4. The human psyche decides many things. Investment in mental health remains low, leaving the root causes of many common chronic conditions untreated. Back in 2008, the Mental Health Parity Act was passed, but the US healthcare system is still a long way from meeting its standards. Nearly 75 percent of physicians report increased demand for treatment of anxiety disorders, and 88 percent of Americans have suffered from at least one symptom of depression in the past year. This area can be greatly improved with the help of technology: special applications, individual or group online support, access to specialist advice at any time, etc. will come in handy.
5. Pricing services based on results. The current model rewards providers for not focusing on results. Consequently, they take on greater workloads and are not required to bear responsibility for consequences. When pricing is based on patient outcomes rather than fee-for-service, it helps align incentives among payers, providers, employers, and consumers. This kind of workload can also be partly helped by technology. The systems of online payment and transparent prices with the possibility of comparison can improve the situation here.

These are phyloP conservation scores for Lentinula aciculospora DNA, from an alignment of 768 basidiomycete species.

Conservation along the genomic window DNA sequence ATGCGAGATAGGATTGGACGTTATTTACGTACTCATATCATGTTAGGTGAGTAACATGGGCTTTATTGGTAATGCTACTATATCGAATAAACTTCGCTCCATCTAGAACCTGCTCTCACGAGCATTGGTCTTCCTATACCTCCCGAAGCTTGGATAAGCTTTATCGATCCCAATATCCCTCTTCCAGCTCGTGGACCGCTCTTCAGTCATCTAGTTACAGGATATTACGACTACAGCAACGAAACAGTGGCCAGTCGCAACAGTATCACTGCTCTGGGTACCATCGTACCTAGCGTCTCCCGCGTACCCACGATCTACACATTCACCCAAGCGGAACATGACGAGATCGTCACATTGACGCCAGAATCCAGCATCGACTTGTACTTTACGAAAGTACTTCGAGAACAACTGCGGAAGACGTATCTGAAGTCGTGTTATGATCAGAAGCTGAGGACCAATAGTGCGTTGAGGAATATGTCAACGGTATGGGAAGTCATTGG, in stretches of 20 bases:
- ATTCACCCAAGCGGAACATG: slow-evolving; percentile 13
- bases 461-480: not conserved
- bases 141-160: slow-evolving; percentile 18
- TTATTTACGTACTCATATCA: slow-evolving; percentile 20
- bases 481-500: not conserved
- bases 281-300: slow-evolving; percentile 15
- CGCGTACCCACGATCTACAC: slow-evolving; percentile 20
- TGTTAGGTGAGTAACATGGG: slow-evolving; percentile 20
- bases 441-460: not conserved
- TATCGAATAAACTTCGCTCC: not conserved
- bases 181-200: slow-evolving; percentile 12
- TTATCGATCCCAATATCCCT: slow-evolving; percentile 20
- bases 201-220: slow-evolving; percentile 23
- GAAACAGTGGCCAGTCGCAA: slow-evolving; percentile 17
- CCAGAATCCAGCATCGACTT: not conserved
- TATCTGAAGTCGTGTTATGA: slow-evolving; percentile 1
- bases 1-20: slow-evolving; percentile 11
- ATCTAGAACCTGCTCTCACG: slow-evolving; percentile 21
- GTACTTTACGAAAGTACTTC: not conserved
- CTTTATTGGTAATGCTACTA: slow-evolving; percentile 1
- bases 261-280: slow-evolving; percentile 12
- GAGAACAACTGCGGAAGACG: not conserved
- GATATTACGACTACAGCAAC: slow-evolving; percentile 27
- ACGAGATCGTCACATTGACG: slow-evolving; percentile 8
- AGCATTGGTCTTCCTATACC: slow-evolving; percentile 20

Instead of a Postscript
In general, all the listed features of the American healthcare system come down to a single reason: unlike in other developed countries, medicine here is a highly profitable business and not a public good, such as safety, school education, or ecology. And this brings with it both significant advantages and massive problems. Suppose the US can continue to expand telemedicine, emphasizing a virtual first aid approach and shifting pricing to a value-based mode. In that case, patient outcomes could be significantly improved while reducing unnecessary costs. Thus, it will become a natural healthcare system of the future.